• Keep motivated by scheduling exercise into your diary as you would for a gym class
  • Put on your favourite music and do some simple body weight exercises such as squats, lunges, and push ups
  • Make use of online exercise classes to guide your home exercise. You can find some great online Pilates classes here
  • Get outside into the fresh air if you can, take a walk along the beach or kick the football in the backyard
  • Book in for an online consultation or alternatively a one-on-one session with our Accredited Exercise Physiologist for clinical exercise advice and treatment here
It is important to remember that it’s not about what type of exercise is the best kind, but rather to find something you enjoy doing as you are more likely to stick with it and achieve the mental health benefits. The most important thing is to find time every day to move your body – even if it is a couple of laps around the block. Regular exercise will help boost your state of mind and protect your mental well-being. If you or someone you love needs help, there is always someone to talk to at Lifeline on 13 11 14

The low down on Hip Replacement


The low down on Hip Replacement

The current state of affairs

Hip replacements are becoming increasingly common. Currently 1.3 people in every 1,000 will undergo a hip replacement operation, and more than 1.2 million are carried out each year worldwide. The biggest risk factors for needing a hip replacement are age and arthritis, with 85% of people having a hip replacement, also having osteoarthritis. In terms of gender, women have a higher risk of needing a hip replacement (58%) compared with men (42%). Hip replacement surgery in patients aged 45-54 has also doubled in the past 10 years.

What can we do, to reduce the risk of needing a hip replacement?

Physical activity helps. Running decreases your risk of developing osteoarthritis by 18% and as osteoarthritis is present in 85% of people who undergo a hip replacement, this has a knock-on effect in reducing your risk of needing a hip replacement by 35-50%. And if you’re not up for running that’s OK, walking can also reduce the risk of needing hip surgery, although by a smaller percentage (23%). Almost half of the protective effective of being physically active comes from weight control. The higher your BMI, the greater your risk of needing a hip replacement.  

And what can you do if you’re already experiencing hip pain?

If you need a hip replacement then the sooner you have it, the better the outcome is likely to be and the quicker you will recover from your operation. This is because the more pain you suffer prior to having surgery, the more compensations and adaptations the muscles and soft tissues will have made around the joint, in an effort to try and protect it and you from that pain, and the harder that will be to re-train once you’ve had the operation. That’s not to say it can’t be done, it will just take a bit longer and need a bit more of an investment in your time and energy. The good news is that outcomes from hip replacements are very good. Developments in materials and surgical techniques, mean that the artificial hips are lasting longer, and success rates are very good, with more than 80% of people experiencing pain relief and functional improvement, meaning their daily lives become easier and they’re able to do more.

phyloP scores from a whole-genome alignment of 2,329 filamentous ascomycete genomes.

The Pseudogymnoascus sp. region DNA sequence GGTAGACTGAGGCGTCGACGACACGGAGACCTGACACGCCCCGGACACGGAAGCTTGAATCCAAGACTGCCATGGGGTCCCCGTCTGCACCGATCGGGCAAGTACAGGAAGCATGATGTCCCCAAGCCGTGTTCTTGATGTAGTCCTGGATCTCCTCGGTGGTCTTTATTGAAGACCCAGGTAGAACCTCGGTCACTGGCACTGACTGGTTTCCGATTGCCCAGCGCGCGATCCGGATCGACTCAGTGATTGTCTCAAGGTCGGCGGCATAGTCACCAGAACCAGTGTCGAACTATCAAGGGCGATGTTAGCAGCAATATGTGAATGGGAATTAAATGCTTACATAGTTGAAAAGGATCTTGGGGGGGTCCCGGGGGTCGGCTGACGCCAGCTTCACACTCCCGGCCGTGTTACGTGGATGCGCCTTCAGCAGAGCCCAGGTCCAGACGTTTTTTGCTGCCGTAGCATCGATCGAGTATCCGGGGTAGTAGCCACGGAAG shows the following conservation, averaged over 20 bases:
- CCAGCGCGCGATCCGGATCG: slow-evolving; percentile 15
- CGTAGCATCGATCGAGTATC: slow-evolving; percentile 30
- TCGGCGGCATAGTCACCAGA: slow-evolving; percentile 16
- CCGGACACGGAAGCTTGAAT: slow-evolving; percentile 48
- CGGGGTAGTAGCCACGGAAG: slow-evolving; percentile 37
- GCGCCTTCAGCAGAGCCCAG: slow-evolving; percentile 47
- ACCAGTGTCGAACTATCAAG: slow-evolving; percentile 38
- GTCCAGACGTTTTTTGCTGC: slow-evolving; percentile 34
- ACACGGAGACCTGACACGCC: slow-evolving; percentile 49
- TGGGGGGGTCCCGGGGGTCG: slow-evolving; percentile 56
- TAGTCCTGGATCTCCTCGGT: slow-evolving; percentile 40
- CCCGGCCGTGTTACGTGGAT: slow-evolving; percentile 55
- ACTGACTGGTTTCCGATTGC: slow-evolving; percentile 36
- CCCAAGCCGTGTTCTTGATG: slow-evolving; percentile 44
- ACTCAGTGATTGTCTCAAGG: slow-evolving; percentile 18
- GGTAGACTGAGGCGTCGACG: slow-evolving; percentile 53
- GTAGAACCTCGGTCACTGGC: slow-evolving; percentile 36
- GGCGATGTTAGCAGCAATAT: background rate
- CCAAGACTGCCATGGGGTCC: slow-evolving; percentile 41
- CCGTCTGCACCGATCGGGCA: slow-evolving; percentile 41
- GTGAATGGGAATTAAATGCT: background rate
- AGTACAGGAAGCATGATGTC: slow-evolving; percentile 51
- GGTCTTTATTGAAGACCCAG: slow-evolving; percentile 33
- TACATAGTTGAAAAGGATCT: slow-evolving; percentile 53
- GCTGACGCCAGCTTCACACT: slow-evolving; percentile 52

We hope you find this information helpful and if you have any questions or queries, please feel free to get in contact with us 6676 4000 or 6676 4577.

We are running the GLA:D program as a preventative for surgery for hips and knees with osteoarthritis.

Follow this link to read more - GLA:D program Pottsville and Cabarita Physiotherapy.


What is an exercise physiologist?


What is an exercise physiologist?

An Accredited Exercise Physiologist (AEP) is a university qualified allied health professional who specialises in the delivery of exercise and lifestyle programs for healthy individuals and those with chronic medical conditions, injuries or disabilities.   AEPs possess extensive knowledge, skills and experience in clinical exercise delivery. They provide health modification counselling for people with chronic disease and injury with a strong focus on behavioural change.   Working across a variety of areas in health, exercise and sport, services delivered by an AEP are also claimable under compensable schemes such as Medicare and covered by most private health insurers. When it comes to the prescription of exercise, they are the most qualified professionals in Australia.   What makes AEPs different to other exercise professionals?
  • They are university qualified
  • They undertake strict accreditation requirements with Exercise and Sports Science Australia (ESSA)
  • They are eligible to register with Medicare Australia, the Department of Veteran’s Affairs and WorkCover, and are recognised by most private health insurers
  • They can treat and work with all people. From those who want to improve their health and well-being, to those with, or at risk of developing a chronic illness